Predictably, the media picked up upon the criticisms in the FWC’s report and supported the set of recommendations such as making fair work a condition of all public funding available to employers as a means of improving and embedding higher standards of fair work policy and practice. But the real story was ignored. This is because the report’s own criticism drew attention away from a critical flaw. The flaw is that no evidence was presented – or, indeed, even exists elsewhere – that the FWF accounts for any of these outcomes, especially the ‘improving’ ones. So ‘Fair Work’ is taking credit for developments that are, at best, not directly connected to it and, at worst, it has nothing to do with. This is all the more apparent when one remembers that ‘Fair Work’ is entirely without any statutory underpinning.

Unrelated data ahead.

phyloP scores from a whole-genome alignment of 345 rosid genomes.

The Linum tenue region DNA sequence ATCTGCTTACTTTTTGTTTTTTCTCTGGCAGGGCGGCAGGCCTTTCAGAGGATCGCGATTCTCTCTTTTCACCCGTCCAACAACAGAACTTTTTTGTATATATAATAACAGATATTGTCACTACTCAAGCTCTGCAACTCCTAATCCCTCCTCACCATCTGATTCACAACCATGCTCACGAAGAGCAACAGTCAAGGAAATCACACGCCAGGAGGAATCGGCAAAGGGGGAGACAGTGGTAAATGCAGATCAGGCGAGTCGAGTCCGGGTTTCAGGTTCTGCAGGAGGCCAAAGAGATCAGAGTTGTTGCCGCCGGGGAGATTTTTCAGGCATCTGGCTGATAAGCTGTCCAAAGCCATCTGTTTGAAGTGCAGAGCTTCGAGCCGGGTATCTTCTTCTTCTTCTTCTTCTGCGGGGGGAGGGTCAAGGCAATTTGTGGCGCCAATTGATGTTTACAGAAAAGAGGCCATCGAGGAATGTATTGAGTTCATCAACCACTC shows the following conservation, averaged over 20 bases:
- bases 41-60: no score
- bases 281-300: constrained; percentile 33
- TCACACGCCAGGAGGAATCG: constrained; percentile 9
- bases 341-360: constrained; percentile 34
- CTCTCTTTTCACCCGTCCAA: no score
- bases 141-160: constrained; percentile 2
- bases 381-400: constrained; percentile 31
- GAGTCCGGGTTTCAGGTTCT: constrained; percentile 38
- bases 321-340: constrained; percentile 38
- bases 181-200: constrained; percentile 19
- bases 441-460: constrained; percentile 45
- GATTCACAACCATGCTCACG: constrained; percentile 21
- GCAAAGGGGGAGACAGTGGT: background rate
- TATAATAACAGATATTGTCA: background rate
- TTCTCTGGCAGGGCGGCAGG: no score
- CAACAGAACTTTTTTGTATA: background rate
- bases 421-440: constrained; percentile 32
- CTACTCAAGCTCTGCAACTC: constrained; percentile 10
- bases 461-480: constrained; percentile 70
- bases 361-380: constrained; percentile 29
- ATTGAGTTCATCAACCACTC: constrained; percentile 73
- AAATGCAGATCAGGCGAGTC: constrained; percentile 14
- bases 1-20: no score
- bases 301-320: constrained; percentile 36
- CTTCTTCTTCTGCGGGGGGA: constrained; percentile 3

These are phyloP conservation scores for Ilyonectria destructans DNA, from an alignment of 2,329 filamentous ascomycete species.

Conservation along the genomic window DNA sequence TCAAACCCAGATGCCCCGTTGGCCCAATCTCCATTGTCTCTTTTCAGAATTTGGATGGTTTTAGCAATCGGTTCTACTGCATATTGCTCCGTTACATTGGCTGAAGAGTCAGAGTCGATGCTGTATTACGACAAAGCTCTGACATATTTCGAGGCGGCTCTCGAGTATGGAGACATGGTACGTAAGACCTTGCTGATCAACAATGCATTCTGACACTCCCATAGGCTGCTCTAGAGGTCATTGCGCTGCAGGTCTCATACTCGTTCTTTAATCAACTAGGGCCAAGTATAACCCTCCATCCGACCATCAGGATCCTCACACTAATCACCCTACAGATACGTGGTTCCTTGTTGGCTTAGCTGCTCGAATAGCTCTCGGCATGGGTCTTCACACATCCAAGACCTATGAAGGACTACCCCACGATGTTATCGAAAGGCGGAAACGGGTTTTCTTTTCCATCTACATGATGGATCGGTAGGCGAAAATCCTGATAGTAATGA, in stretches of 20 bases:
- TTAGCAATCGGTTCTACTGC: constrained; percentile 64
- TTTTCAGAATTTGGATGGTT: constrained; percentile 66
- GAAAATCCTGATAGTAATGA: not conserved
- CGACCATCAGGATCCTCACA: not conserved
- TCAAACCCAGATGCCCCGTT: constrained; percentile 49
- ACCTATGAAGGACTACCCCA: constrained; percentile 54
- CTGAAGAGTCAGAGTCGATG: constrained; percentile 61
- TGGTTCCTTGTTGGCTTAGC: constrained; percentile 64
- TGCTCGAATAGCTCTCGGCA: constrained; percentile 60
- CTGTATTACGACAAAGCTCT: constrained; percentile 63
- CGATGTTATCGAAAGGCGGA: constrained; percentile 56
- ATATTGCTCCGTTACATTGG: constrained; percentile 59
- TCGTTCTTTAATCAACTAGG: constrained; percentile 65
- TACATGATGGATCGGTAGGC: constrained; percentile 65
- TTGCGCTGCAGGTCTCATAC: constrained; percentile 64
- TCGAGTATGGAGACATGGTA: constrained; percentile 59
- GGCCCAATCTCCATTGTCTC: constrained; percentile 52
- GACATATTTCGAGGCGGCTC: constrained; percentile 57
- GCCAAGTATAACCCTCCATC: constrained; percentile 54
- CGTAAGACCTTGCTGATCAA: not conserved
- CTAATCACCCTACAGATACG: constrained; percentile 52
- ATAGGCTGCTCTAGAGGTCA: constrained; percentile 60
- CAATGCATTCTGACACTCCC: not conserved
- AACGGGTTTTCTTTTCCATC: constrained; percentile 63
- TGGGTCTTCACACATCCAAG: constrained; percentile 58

How did this flaw come about? The report tells us that the secondary data sources used were those like the Labour Force Survey. The report says of these that ‘The data sources used … are designated as Official Statistics. This ensures that data presented here is robust and reliable’. The only caveats the report entered into on the data were that ‘there is some time lag’ – meaning that the data covers 2016 to 2019 – and a ‘number of gaps in data exist’ so that two of the 39 indicators could not be measured. As a result of this, the Convention also recommended that Scottish Government invest in improving the quality of workplace data, particularly as it relates to workers with protected characteristics.
But even if this particular recommendation was enacted, it would show what has happened but not why or how it has happened or who was responsible. In other words, it would still not establish the connection between developments on the ground, whether positive or negative, in attaining the five dimensions and the actions and policies of the Scottish Government towards creating ‘fair work’. Indeed, the FWC provides us with just four ‘stories’ of where employers have implemented fair work.